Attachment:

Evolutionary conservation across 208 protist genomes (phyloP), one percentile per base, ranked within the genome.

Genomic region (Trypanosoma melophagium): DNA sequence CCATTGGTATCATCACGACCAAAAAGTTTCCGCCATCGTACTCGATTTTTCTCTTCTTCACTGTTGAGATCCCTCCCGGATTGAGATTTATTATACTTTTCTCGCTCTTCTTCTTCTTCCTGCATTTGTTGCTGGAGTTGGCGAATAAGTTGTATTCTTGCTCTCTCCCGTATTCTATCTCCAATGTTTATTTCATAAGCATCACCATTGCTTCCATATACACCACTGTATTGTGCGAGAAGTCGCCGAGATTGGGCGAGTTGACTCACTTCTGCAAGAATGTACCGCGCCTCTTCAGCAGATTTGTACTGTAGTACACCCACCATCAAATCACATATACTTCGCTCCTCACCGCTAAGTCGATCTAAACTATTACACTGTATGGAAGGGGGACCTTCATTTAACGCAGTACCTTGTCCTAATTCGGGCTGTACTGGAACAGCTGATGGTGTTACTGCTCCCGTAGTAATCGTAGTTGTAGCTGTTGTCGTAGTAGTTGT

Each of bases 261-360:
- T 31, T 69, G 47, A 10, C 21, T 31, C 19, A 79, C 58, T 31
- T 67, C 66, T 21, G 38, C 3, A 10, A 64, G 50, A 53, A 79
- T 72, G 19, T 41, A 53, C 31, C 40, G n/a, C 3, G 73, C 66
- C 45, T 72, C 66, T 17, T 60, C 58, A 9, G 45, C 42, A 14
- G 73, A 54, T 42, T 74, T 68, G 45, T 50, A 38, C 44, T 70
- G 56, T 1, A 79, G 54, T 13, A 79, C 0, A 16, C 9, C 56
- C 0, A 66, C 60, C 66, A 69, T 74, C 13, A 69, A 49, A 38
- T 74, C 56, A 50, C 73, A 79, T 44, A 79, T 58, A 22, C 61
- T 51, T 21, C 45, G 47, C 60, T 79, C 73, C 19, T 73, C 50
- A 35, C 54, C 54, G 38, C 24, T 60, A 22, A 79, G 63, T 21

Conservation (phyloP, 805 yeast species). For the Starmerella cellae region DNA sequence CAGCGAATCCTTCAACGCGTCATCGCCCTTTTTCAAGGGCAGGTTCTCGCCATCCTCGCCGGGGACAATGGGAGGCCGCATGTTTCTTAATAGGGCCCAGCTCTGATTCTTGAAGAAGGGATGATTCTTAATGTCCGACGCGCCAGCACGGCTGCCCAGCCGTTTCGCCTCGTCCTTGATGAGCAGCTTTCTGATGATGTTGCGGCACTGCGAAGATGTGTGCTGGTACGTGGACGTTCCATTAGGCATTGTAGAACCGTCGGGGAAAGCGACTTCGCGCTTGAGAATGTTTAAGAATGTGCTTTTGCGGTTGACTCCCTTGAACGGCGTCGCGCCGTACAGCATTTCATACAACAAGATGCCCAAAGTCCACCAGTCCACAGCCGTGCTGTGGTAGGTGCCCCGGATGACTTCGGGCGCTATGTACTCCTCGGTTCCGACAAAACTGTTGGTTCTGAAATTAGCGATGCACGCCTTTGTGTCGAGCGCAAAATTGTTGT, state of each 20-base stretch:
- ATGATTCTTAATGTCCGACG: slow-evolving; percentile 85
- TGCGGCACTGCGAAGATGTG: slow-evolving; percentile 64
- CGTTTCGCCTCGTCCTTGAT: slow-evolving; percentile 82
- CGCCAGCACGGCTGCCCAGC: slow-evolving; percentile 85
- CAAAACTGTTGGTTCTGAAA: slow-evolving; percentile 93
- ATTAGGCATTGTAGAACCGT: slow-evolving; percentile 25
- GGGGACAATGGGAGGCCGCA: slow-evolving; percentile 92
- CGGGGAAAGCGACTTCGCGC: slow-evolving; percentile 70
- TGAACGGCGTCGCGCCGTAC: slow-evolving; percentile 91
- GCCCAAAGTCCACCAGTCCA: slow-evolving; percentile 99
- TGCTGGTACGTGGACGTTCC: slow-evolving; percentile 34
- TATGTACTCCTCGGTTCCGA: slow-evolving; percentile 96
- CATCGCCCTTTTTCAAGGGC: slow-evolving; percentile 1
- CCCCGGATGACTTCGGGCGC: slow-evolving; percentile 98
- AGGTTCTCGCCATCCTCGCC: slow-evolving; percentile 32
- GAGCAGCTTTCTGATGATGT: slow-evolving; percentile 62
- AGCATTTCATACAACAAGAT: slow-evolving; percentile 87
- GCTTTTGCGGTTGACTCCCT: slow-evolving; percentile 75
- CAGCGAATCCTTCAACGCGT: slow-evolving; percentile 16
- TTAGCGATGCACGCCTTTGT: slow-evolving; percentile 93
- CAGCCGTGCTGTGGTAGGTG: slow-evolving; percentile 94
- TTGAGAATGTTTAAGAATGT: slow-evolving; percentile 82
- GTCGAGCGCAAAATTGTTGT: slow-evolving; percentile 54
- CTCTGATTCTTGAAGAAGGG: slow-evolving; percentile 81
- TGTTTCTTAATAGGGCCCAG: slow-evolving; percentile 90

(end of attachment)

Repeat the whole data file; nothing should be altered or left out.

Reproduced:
Evolutionary conservation across 208 protist genomes (phyloP), one percentile per base, ranked within the genome.

Genomic region (Trypanosoma melophagium): DNA sequence CCATTGGTATCATCACGACCAAAAAGTTTCCGCCATCGTACTCGATTTTTCTCTTCTTCACTGTTGAGATCCCTCCCGGATTGAGATTTATTATACTTTTCTCGCTCTTCTTCTTCTTCCTGCATTTGTTGCTGGAGTTGGCGAATAAGTTGTATTCTTGCTCTCTCCCGTATTCTATCTCCAATGTTTATTTCATAAGCATCACCATTGCTTCCATATACACCACTGTATTGTGCGAGAAGTCGCCGAGATTGGGCGAGTTGACTCACTTCTGCAAGAATGTACCGCGCCTCTTCAGCAGATTTGTACTGTAGTACACCCACCATCAAATCACATATACTTCGCTCCTCACCGCTAAGTCGATCTAAACTATTACACTGTATGGAAGGGGGACCTTCATTTAACGCAGTACCTTGTCCTAATTCGGGCTGTACTGGAACAGCTGATGGTGTTACTGCTCCCGTAGTAATCGTAGTTGTAGCTGTTGTCGTAGTAGTTGT

Each of bases 261-360:
- T 31, T 69, G 47, A 10, C 21, T 31, C 19, A 79, C 58, T 31
- T 67, C 66, T 21, G 38, C 3, A 10, A 64, G 50, A 53, A 79
- T 72, G 19, T 41, A 53, C 31, C 40, G n/a, C 3, G 73, C 66
- C 45, T 72, C 66, T 17, T 60, C 58, A 9, G 45, C 42, A 14
- G 73, A 54, T 42, T 74, T 68, G 45, T 50, A 38, C 44, T 70
- G 56, T 1, A 79, G 54, T 13, A 79, C 0, A 16, C 9, C 56
- C 0, A 66, C 60, C 66, A 69, T 74, C 13, A 69, A 49, A 38
- T 74, C 56, A 50, C 73, A 79, T 44, A 79, T 58, A 22, C 61
- T 51, T 21, C 45, G 47, C 60, T 79, C 73, C 19, T 73, C 50
- A 35, C 54, C 54, G 38, C 24, T 60, A 22, A 79, G 63, T 21

Conservation (phyloP, 805 yeast species). For the Starmerella cellae region DNA sequence CAGCGAATCCTTCAACGCGTCATCGCCCTTTTTCAAGGGCAGGTTCTCGCCATCCTCGCCGGGGACAATGGGAGGCCGCATGTTTCTTAATAGGGCCCAGCTCTGATTCTTGAAGAAGGGATGATTCTTAATGTCCGACGCGCCAGCACGGCTGCCCAGCCGTTTCGCCTCGTCCTTGATGAGCAGCTTTCTGATGATGTTGCGGCACTGCGAAGATGTGTGCTGGTACGTGGACGTTCCATTAGGCATTGTAGAACCGTCGGGGAAAGCGACTTCGCGCTTGAGAATGTTTAAGAATGTGCTTTTGCGGTTGACTCCCTTGAACGGCGTCGCGCCGTACAGCATTTCATACAACAAGATGCCCAAAGTCCACCAGTCCACAGCCGTGCTGTGGTAGGTGCCCCGGATGACTTCGGGCGCTATGTACTCCTCGGTTCCGACAAAACTGTTGGTTCTGAAATTAGCGATGCACGCCTTTGTGTCGAGCGCAAAATTGTTGT, state of each 20-base stretch:
- ATGATTCTTAATGTCCGACG: slow-evolving; percentile 85
- TGCGGCACTGCGAAGATGTG: slow-evolving; percentile 64
- CGTTTCGCCTCGTCCTTGAT: slow-evolving; percentile 82
- CGCCAGCACGGCTGCCCAGC: slow-evolving; percentile 85
- CAAAACTGTTGGTTCTGAAA: slow-evolving; percentile 93
- ATTAGGCATTGTAGAACCGT: slow-evolving; percentile 25
- GGGGACAATGGGAGGCCGCA: slow-evolving; percentile 92
- CGGGGAAAGCGACTTCGCGC: slow-evolving; percentile 70
- TGAACGGCGTCGCGCCGTAC: slow-evolving; percentile 91
- GCCCAAAGTCCACCAGTCCA: slow-evolving; percentile 99
- TGCTGGTACGTGGACGTTCC: slow-evolving; percentile 34
- TATGTACTCCTCGGTTCCGA: slow-evolving; percentile 96
- CATCGCCCTTTTTCAAGGGC: slow-evolving; percentile 1
- CCCCGGATGACTTCGGGCGC: slow-evolving; percentile 98
- AGGTTCTCGCCATCCTCGCC: slow-evolving; percentile 32
- GAGCAGCTTTCTGATGATGT: slow-evolving; percentile 62
- AGCATTTCATACAACAAGAT: slow-evolving; percentile 87
- GCTTTTGCGGTTGACTCCCT: slow-evolving; percentile 75
- CAGCGAATCCTTCAACGCGT: slow-evolving; percentile 16
- TTAGCGATGCACGCCTTTGT: slow-evolving; percentile 93
- CAGCCGTGCTGTGGTAGGTG: slow-evolving; percentile 94
- TTGAGAATGTTTAAGAATGT: slow-evolving; percentile 82
- GTCGAGCGCAAAATTGTTGT: slow-evolving; percentile 54
- CTCTGATTCTTGAAGAAGGG: slow-evolving; percentile 81
- TGTTTCTTAATAGGGCCCAG: slow-evolving; percentile 90